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Of the sacred, III: saliva redux

[ by Charles Cameron — yet another angle on religious violence ]

Religion can be a lot stranger than one might think.

Wrathful deity, Tibet

Here, I’m going to tie in my recent post about Iranian clerics claiming Khamenei‘s saliva could cure diseases with the notions of religious danger and religious violence.

Bear with me, this will give us a richer understanding of how religious violence may work with people who are naturally rule-averse — and I’m thinking here of criminals who get into a mix of religion and violence, including criminals who get involved in jihad, but also the cultic side of cartel violence in Mexico.

My aim is not to explicate either of these phenomena specifically, nor to claim they necessarily resemble each other or the punk or Hindu practices I’ll reference, but simply to suggest again, from another angle, how astonishingly diverse, powerful — and frankly surprising, disgusting and on occasion dangerous — religious expressions can be.


In my post about Iranian clerics’ claims of virtue for the Ayatollah’s saliva, I drew on other examples in Islamic, Hindu and Christian traditions where the saliva of saints was considered capable of conferring blessings. Marcus Ranum replied with a hilarious, down to earth comment about Chuck Norris‘ saliva, and Derek Robinson then chimed in with a link to a story about punk rockers and spit:

It was the glorious contemptuousness of spitting, of course, that lay behind its enthusiastic adoption by rock stars and others attempting an instant badge of streetwise chic. Spittle’s finest hour came when the activity was adopted as a collective pastime by fans of punk in the 70s, although, according to Jon Savage, the author of England’s Dreaming, a history of the period, the affection for flob may initially have been accidental. “There are various theories as to how it all started but it seems to have originated, with Johnny Rotten blowing his nose on stage when he had a bronchial problem. He may have started the whole thing, unconsciously.” What probably gave the habit legs, he says, was the penchant of the Damned to go to other bands’ gigs and spit at them from the mosh pit as a sign of disapproval.

“The interesting thing about punk spitting was that it was supposed to be friendly, a gesture of solidarity. It was a clever inversion by the punk audience: if you call us disgusting, we’ll show you that we can be disgusting. Bands at the period routinely complained about having to come offstage because they couldn’t play with their hands slipping all over their guitars, however, and if you look at footage of the period – there is some of the Clash in 77 – they are operating in a hail of spit. Completely disgusting.” The power of sputum in punk reached its zenith when Joe Strummer, the band’s lead singer, caught hepatitis after accidentally catching a blob of goo on stage.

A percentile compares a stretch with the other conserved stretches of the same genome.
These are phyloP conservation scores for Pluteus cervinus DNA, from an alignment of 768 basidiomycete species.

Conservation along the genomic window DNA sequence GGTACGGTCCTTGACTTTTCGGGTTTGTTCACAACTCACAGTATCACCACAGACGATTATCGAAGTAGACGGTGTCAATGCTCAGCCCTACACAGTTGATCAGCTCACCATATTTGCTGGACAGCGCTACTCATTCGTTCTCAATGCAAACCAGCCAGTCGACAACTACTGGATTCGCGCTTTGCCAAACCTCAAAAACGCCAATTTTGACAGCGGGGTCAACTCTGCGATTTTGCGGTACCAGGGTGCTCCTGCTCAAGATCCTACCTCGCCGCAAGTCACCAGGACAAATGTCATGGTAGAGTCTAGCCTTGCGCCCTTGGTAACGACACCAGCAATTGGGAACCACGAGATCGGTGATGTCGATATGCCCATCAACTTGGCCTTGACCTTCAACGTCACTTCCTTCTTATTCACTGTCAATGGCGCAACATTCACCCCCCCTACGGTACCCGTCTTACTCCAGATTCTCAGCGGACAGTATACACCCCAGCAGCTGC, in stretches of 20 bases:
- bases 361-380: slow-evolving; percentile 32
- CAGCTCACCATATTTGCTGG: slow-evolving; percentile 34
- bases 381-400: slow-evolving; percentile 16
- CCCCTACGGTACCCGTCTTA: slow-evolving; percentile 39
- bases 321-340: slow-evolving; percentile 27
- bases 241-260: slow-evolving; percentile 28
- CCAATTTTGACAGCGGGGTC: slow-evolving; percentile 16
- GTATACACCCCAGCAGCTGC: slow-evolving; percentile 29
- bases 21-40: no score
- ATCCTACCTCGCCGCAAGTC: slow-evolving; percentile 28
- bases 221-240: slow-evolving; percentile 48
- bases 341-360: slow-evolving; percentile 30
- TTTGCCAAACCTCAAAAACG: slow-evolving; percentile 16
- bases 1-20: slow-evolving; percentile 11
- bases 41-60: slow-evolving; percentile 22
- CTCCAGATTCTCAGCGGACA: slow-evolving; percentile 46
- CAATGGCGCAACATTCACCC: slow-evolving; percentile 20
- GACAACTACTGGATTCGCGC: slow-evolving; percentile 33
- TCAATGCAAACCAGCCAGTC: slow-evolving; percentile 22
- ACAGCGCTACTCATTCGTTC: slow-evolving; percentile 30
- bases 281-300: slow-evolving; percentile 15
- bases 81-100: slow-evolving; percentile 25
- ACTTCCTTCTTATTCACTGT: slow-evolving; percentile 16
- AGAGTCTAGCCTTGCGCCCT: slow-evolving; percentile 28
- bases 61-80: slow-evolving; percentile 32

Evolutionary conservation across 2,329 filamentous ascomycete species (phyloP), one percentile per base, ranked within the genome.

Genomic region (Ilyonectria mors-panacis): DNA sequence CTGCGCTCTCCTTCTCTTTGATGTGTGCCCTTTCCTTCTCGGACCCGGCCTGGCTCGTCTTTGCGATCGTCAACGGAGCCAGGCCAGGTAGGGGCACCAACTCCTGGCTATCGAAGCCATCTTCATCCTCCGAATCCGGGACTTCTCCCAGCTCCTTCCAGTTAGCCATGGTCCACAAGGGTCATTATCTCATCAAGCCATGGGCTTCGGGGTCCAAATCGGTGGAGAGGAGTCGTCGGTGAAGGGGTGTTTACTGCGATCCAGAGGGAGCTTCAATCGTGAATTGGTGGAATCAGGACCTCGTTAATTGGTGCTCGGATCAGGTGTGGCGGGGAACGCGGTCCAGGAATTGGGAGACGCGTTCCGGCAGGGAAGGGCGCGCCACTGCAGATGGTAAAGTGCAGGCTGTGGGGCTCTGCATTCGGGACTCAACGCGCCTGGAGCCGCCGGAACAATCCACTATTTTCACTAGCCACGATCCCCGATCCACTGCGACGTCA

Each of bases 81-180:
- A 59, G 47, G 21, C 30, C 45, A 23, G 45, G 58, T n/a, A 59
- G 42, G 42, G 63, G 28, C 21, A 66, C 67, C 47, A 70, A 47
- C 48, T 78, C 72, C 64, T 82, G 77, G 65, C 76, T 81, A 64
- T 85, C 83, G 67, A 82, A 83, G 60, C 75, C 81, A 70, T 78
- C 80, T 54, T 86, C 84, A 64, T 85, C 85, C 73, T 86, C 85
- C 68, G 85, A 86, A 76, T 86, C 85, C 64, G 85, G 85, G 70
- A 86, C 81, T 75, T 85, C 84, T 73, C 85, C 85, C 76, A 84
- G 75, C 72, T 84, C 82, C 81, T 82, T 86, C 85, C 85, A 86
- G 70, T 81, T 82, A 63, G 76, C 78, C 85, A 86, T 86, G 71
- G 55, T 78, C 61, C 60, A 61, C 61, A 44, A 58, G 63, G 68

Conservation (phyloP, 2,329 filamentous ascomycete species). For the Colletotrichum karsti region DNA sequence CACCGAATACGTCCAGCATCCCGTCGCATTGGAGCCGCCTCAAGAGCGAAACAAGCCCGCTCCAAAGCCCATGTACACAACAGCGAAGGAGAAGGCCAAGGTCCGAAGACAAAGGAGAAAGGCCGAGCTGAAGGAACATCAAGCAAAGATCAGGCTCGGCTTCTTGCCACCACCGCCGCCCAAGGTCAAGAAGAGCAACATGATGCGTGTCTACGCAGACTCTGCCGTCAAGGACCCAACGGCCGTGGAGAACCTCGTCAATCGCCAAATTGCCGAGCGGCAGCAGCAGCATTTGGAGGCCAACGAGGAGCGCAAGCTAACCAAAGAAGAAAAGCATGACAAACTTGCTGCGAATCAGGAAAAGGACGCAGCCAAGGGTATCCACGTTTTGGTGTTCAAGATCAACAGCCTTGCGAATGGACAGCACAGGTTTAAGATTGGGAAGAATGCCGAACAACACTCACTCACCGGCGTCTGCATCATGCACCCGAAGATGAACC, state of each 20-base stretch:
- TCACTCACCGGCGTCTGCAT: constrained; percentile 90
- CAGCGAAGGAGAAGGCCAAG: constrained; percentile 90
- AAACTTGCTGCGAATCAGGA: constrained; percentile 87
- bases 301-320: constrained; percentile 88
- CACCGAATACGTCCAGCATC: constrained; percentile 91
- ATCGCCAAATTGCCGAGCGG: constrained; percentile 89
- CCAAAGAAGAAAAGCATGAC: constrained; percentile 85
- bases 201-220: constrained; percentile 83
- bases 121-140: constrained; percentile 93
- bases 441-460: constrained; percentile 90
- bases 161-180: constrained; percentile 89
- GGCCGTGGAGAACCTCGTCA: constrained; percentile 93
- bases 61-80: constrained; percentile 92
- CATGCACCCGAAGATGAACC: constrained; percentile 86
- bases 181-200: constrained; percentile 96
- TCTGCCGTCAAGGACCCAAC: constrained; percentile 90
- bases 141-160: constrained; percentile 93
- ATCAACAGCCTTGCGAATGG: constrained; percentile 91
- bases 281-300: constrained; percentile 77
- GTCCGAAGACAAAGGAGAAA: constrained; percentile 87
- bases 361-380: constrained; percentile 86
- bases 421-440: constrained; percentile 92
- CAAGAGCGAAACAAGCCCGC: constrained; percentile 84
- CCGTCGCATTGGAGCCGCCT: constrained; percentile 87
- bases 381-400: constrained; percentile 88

What’s clear from this quote, I think, is that the idea behind all this spitting is what some scholars call “transgressive” — there’s a delight here in going beyond accepted boundaries? — and I think FWIW that that’s very much part of what some tantra is about.


So we’re in the realm where excitement is generated by doing what’s against the code — moral, legal, social, whether written or unwritten. There’s a frisson of excitement there, in crossing the line, and in religion the technical term for religious practices that explore the crossing of lines and breaking of taboos is “antinomian”.

There are plenty of examples of antinomian behavior in religion. They often crop up when new religious movements are born in defiance of an existing order perceived as unjust, corrupt or hypocritical — as when some medieval heresies held that stealing from wealthy bishops to share food with the poor was more in line with Christ‘s teaching than paying tithes to support the bishop in his splendor.

Perhaps the most interesting example in Christian history is that of the agapetae or subintroductae, who in the early church made the experiment of sleeping together as couples without sex, as if to demonstrate by deed that their love in Christ (agape) was stronger than the love of sexual desire (eros). As Charles Williams noted, the experiment often failed, and the Church Fathers accordingly shut it down.

It’s instructive, I think, that Mahatma Gandhi attempted the same experiment, inviting his 19-year-old grand-niece Manu to share his bed without sexual relations. As Stanley Wolpert put it in Gandhi’s Passion: The Life and Legacy of Mahatma Gandhi (OUP, 2002):

Gandhi was testing the “truth” of his faith in the fire of “experience.” His had always been a practical philosophy, an activist faith. He appears to have hoped that sleeping naked with Manu, without arousing in himself the slightest sexual desire, might help him to douse raging fires of communal hatred in the ocean of India, and so strengthen his body as to allow him to live to 125 in continued service to the world.